Your genes may hold clues to your optimal diet plan.
That’s what UNLV researcher Martin Schiller advocates with his new business, Food Genes and Me, a website that uses genetic data to predict how eating less or more of a certain food could help ward off disease.
“I do research for the benefit of mankind,” said Schiller, who heads up the Nevada Institute of Personalized Medicine and created the business out of a project at UNLV. “I thought this was something we could do and get out there and end up helping quite a bit of people.”
Research pointing to the accuracy of these types of recommendations is still in its infancy, experts say, but the application itself is easy to use. All you need is your DNA data set from a previous test, like an ancestry kit. Then, upload it in to the website and create a personal profile.
Using a computer algorithm, the company’s server analyzes the genetic code to search for mutations that might be linked to predisposition to a disease.
Once that’s determined, the application spits out dietary recommendations based on research vetted by Schiller and his team, and voila: your personalized dietary guidelines await.
“We believe the next wave of having a huge impact on health outcomes … will come from screening and preventative approaches,” Schiller said. “Since you’re eating food three times a day, that’s a great place to start with prevention.”
The idea is based on nutritional genomics, said Kaixiong Ye, a researcher at the University of Georgia who studies the topic. The website is one of a few new tools that combine personalized medicine with food.
“Each one of us has our own genetic background,” Ye said. “The idea is we get DNA from individuals and know how genetic differences influence the metabolism of nutrients.”
There’s some research available from the past 20 years that links a change of diet to suppressing the clinical effects of a genetic mutation, but the evidence is limited, Ye said.
Also, translating a genetic predisposition to a dietary change is tricky.
“Our dietary requirement is actually influenced by many factors,” he said. Genetics are only one of those factors.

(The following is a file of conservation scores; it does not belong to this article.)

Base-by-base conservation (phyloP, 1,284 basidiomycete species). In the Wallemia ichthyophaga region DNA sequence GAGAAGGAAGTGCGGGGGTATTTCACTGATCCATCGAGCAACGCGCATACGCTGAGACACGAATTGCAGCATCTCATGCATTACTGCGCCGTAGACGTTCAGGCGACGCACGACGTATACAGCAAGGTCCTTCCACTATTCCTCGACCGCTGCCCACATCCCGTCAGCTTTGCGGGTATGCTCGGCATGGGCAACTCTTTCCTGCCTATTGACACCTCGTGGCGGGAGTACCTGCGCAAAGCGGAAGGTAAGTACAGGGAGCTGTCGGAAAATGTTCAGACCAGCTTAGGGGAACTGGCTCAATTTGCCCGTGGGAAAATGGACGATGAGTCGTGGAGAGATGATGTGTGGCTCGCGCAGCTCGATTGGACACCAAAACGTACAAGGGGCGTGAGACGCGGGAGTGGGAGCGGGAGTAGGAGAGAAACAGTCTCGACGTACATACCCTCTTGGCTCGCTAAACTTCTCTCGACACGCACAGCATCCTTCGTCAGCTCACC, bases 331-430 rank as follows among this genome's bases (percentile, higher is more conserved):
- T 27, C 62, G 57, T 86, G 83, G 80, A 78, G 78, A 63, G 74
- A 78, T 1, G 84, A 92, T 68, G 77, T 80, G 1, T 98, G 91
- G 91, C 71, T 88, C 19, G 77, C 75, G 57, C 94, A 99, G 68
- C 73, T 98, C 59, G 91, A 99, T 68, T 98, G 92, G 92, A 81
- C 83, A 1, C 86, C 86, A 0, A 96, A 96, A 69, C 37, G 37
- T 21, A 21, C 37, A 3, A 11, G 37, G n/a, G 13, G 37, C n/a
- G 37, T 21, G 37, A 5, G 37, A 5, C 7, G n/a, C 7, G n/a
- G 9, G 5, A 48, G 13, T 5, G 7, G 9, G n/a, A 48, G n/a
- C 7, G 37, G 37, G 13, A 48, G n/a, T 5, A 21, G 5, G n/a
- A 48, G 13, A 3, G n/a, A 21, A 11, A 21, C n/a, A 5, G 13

Environment is another.
“Diet is something you want to customize,” he said, based on metrics such as physical activity, life stage, gender and age.
For that reason, and because the research is still limited, Ye said, he recommends that people submitting their data for recommendations take the output with a grain of salt.
“I personally believe this is going to be the future,” he said. “But I would say for a consumer, don’t take the information too seriously at the moment.”
Still, the research is moving quickly, said Susan Persky with the National Human Genome Research Institute.
“I think we’re in a place now where we’re on the cusp of something,” Persky said.
Even if there’s little personal benefit, participating could help advance research. With 5,000 to 10,000 participants, Schiller said, the results could be reproducible.
The website is currently in the beta-testing phase. Schiller said he hopes his site eases access to personal nutritional guidance.
“The easier it is for someone to do something, the less barriers, the more people are likely to do it,” he said. “The power of science becomes huge.”
Consider data security
Food Genes and Me has a firewall, but will consider storing DNA data on a computer not connected to the internet server in the future, Schiller said.
Still, Persky recommends exercising caution when uploading your data anywhere online.
“It’s important to know what you’re getting into,” she said. “Once it’s out there, you can’t take it back.”